eCPR is a public health education program designed to teach people to assist others through emotional crisis through three steps: C = connecting, P = emPowering, and R = revitalizing. eCPR recognizes that the experiences of trauma, emotional crisis, and emotional distress are universal; they can happen to anyone, at anytime, anywhere.
Mad in America readers will not be astonished by the news that Big PhRMA showers physicians with “free” trinkets and samples and lunches and dinners and junkets and dollars. Such tactics are common throughout the world of commerce, where they are described by terms ranging from “promotion” to “commercial bribery.” But do bribe-like actions ensnare physicians?
If you participate in a clinical trial, the new industry "consent" forms mean you put your children and your wider family and community in a state of legal jeopardy. Because they can hide the data of your experience in the trial, even if you have been significantly injured by the treatment, companies can declare there were no side effects and your invalidated experience can then be used to deny justice to someone who is injured in exactly the same way you have been.
It takes courage and integrity to make changes to your beliefs and approach. In 2008 Professor Roger Mulder, head of psychiatry at Otago University, published research in which he concluded “Antidepressant treatment is associated with a rapid and significant reduction in suicidal behaviours. The rate of emergent suicidal behaviour was low and the risk/benefit ratio for antidepressants appears to favour their use.” In Dr. Mulder's conference presentations last week, he stated that the medical/psychiatric paradigm that has dominated approaches to suicide since WWII has largely failed to influence suicide rates. In Dr. Mulder’s view “New approaches are required – possibly public health, sociological, community or combinations in addition to, or instead of, medical approaches.”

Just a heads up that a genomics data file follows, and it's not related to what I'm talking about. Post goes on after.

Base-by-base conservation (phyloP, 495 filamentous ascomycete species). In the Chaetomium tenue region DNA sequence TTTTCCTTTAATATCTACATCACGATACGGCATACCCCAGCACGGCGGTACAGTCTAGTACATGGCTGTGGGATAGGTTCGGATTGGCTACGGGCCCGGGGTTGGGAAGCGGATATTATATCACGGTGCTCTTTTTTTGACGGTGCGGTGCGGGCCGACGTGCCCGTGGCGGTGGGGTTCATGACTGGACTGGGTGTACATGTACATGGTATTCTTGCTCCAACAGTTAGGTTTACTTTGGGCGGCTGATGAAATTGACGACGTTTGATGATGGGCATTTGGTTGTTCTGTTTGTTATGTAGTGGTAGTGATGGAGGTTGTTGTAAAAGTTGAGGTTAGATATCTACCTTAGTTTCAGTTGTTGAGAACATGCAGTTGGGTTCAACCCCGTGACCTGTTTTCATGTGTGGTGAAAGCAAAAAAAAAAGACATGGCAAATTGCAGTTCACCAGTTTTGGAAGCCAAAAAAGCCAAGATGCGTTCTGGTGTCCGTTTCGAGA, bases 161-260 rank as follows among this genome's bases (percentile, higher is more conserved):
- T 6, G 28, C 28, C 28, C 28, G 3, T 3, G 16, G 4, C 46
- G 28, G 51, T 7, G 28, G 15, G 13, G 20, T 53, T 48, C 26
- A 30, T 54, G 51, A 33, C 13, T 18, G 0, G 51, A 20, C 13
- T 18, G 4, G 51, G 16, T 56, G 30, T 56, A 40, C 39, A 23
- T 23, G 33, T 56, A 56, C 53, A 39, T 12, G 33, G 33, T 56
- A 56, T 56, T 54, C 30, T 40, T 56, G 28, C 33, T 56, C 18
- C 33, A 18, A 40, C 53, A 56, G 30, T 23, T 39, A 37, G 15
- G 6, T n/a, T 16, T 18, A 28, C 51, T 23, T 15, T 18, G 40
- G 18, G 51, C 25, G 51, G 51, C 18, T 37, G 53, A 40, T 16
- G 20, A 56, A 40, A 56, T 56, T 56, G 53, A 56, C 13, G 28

Ever since I read Mad in America and later Anatomy of an Epidemic by Robert Whitaker, I have been wondering how to spread this knowledge to the masses and how to do this in a way that will make a difference to as many people as possible.
First, let me tell you that I was once a typical doctor, not to mention a typical American who loved pizza, soda, birth control, and ibuprofen. I believed in the science that I was taught to believe in. I felt that medication was the answer. And that symptoms were problems that needed to be fixed, suppressed, eradicated. That every patient was just one chemical prescription away from functioning “normally.” It wasn’t until my fellowship specialized in medicating pregnant and breastfeeding women, at a time when I was also pregnant, that I began to feel into a voice inside me that said, “I’m writing prescriptions that no amount of reported ‘safety data’ could convince me to take."